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50 Cards in this Set

  • Front
  • Back
1. Achieved status
1. Achieved status
Status or social position based on a persons own accomplishments or a activity
2. Ascribed status
2. Ascribed status
Status that is assigned to a person; people have virtually no control over their ascribed status
3. Beliefs
3. Beliefs
Peoples convictions about what is true in the world – what exists, how things work, and how they relate to one another
4. Cultural relativity
4. Cultural relativity
View that human behavior patters can be understood only in the context of the culture in which they occur rather than through comparison with other cultures
5. Culture
5. Culture
Total lifestyle of a people, including all the behaviors, and material objects that they share. Culture is a learned social heritage that accumulates through time and is passed on to succeeding generations
6. Ethnocentrism
6. Ethnocentrism
Tendency to view one’s culture as the best and only proper way to live and to compare other cultures to one’s own standard
7. Diffusion
7. Diffusion
Explanations of behavioral changes seek their cause in the alteration
Of preferences and opportunities that result from either changes in positions that
Individuals occupy (individual social mobility) or from reshuffling of resources
Associated with a given social position (structural social mobility or redistribution of
Wealth)
8. Folkways
8. Folkways
Norms such as handshaking that are customary, popular, and widely performed but not required
9. Gemeinschaft
9. Gemeinschaft
Type of society in which social life is governed by personal, informal considerations, with tradition and custom prevailing
10. Gesellschaft
10. Gesellschaft
Type of society characterized by specializing, individualism, rationality, and impersonality
11. Groups
11. Groups
Collection of people who have awareness that they share something in common and who interact with one anther on the bases of interrelated statuses and roles
12. Ideal culture
12. Ideal culture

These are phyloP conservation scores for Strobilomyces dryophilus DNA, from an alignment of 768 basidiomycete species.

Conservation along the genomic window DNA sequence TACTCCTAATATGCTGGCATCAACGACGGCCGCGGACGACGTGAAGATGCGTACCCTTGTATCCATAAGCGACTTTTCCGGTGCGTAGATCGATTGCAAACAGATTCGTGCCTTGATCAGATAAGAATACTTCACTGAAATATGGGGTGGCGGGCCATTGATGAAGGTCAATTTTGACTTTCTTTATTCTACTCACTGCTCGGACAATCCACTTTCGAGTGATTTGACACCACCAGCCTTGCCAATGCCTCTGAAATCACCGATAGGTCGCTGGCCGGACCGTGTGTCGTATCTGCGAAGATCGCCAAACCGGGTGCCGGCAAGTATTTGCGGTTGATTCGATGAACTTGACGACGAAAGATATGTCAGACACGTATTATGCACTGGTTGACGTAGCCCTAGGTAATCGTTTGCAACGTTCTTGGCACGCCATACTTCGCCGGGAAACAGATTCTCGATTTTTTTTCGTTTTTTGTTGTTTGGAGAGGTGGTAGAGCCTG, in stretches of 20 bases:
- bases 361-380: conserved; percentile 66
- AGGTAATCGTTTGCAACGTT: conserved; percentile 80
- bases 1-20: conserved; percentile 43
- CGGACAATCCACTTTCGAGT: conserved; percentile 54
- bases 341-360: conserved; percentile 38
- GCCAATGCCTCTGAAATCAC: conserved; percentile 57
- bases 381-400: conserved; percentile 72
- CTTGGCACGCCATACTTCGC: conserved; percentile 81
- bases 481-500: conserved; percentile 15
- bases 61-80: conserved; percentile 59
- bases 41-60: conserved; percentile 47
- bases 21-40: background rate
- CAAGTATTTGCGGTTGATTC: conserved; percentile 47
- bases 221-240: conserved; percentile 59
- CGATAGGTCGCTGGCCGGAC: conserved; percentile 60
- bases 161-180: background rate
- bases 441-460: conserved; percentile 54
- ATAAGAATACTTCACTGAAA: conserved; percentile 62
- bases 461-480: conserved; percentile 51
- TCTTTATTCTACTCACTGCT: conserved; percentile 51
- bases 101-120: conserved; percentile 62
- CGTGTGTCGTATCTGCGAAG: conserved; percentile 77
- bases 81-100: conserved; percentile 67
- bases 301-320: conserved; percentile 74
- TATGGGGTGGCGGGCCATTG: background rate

Culture that people claim to accept or wish existed
13. Impression managemen
13. Impression management
Effort to control meanings that others attach to our performance or to a situation
14. Internalization
14. Internalization
Process of incorporating beliefs, values, and norm’s into our personal codes of conduct to point that they seem to come from inside us instead of being dictated from the outside
15. Laws
15. Laws
Rules that have been formality codified and enacted by a political authority. Laws often reflect mores.
16. Master status
16. Master status
Statues central to peoples views of themselves and how others respond to them
17. Material culture
17. Material culture
All of the physical objects or artifacts, made or used by a people
18. Mores
18. Mores
Norms that are mandatory and that invoke strong feelings of right and wrong, their violation usually results in punishment
19. Nonmaterial culture
19. Nonmaterial culture
All the parts of culture that have no physical existences, such as language, ideas, knowledge, and behaviors
20. Norms
20. Norms
Expectation or rules of conduct that guide people’s behavior
21. Real culture
21. Real culture
Actual behavior of people in relation to the beliefs, values, and norms of their culture
22. Role set
22. Role set
All the rolls associated with a particular social status
23. Role Conflic
23. Role Conflict
Situation in which two or more roles a person must play are incompatible or inconsistent
24. Role strain
24. Role strain
Situation in which people have difficulty performing a role
25. Role taking
25. Role taking
Rehearsing in imagination how others perceive things and how they are likely to behave
26. Roles
26. Roles
Behavior expected of people who occupy a particular social status
27. Sanctions
27. Sanctions
Reward or punishment that people receive for conforming to or violating norms
28. Social institutions
28. Social institutions
Relatively stable cluster of statuses, roles, and groups that work together to fulfill some needs that all societies must satisfy
29. Social structure
29. Social structure
Organized pattern of social interactions and social relationships that exist in a group or society
30. Society
30. Society
Group of people who are relatively self-sufficient and who share a common territory and culture
31. Status
31. Status
Designated position in a group or society
32. Subculture
32. Subculture
Group within a culture that has some values, beliefs, and norms that are different from those of the larger culture
33. Values
33. Values
Conceptions of what is right and desirable that serve as criteria for choosing goals or behaviors